Mudbound (2017)

Mudbound
Director: Dee Rees
Writer: Virgil Williams, Dee Rees
Based on: Hillary Jordan‘s novel
Cast: Garrett Hedlund, Jason Mitchell, Carey Mulligan, Jason Clarke, Rob Morgan, Mary J. Blige, Jonathan Banks
Seen on: 05.04.2020

Content Note: (critical treatment of) racism, racial violence

Plot:
Henry McAllan (Jason Mitchell) buys a farm in the last corner of Mississippi without discussing it with his wife Laura (Carey Mulligan) who is not thrilled. Nevertheless, they, their children and Henry’s cranky, racist father (Jonathan Banks) make their way there. The farm is being worked on by Hap Jackson (Rob Morgan) and his family who have been tending the land without much hope of ownership for generations. The McAllans and the Jacksons not only have the land in common, though under completely different conditions, but als World War II. Henry’s brother Jamie (Garrett Hedlund) is a soldier as is Hap’s son Roncel (Jason Mitchell). But the racial divide looms large in more than one way.

Mudbound is an excellent film that carries quite a punch and managed to not only not make me hate voice-over, but actually appreciate it. It’s definitely not easy to watch, but it is even more definitely really good.

The film poster with all of the main characters artfully arranged.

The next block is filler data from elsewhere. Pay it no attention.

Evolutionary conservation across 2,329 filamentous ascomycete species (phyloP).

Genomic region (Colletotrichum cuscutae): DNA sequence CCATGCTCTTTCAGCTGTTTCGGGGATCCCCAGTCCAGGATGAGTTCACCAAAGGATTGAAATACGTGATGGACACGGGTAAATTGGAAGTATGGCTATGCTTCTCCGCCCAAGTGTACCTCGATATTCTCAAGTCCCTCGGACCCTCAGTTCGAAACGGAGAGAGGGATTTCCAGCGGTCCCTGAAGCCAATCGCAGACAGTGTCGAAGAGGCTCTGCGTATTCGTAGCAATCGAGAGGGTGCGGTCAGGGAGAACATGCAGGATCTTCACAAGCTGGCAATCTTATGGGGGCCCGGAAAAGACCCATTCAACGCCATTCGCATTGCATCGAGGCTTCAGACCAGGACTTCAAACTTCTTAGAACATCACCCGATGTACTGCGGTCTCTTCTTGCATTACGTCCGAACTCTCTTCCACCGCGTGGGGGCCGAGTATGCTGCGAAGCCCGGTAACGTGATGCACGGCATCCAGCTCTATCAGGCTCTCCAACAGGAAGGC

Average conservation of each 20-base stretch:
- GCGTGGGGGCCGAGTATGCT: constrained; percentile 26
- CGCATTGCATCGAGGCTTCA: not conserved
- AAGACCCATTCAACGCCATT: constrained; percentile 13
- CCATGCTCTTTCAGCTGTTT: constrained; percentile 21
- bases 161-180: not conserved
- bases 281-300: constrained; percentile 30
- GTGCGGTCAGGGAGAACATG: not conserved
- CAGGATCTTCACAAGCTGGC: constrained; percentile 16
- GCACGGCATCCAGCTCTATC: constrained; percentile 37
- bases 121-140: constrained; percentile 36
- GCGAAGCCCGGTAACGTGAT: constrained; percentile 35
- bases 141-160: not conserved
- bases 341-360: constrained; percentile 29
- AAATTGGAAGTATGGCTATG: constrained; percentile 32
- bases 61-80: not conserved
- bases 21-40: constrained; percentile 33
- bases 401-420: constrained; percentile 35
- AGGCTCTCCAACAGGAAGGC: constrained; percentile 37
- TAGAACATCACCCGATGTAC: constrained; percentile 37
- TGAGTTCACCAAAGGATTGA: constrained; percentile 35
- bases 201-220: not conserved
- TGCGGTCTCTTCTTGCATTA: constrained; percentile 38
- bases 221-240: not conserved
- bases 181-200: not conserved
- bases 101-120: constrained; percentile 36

I’ve had Mudbound on my watchlist for a while and I kept pushing it off because I knew it would be a heavy hitter and that’s not necessarily something I want to watch everyday. But I finally gave myself the necessary kick in the butt to go for it, and I’m glad I finally did. I really wouldn’t have wanted to miss a film that is so well-made about such an important topic.

But still. Even going in prepared for some dark things, the film really weighs heavily. That is not a complaint, it has to be heavy, but it is still a lot to take. And while the ending does end on a positive note, I’m still not sure if I actually believe it. I want to, but I doubt it’s “real”. It’s a bold choice for the film, but one that made it even stronger for me.

Jamie (Garrett Hedlund) and Roncel (Jason Mitchell) drinking together.

The cast is really great, every single one of them. Hedlund has probably the flashiest role, standing out easily, but also the more quiet performances by Blige and Morgan really struck a chord with me. And I could feel with Laura so much – another great turn from Mulligan. But really, I could name every single one of the (main) cast and point out how good they were. This really is an ensemble piece.

How great it actually is became clear to me when the voice-overs never became annoying for me. I’m usually not a great fan and more often than not, they actively take away from the film for me. But in this case the switch between perspectives combined with the beautiful language used in them (I don’t know if it was taken directly from the novel this is based on, I haven’t read it), it actually worked the entire time and it enriched the film.

And as if that wasn’t enough, the film has also beautiful visuals. I simply have no complaints about this film at all.

Florence (Mary J. Blige) and Laura (Carey Mulligan) in the kitchen together.

Summarizing: Very good.

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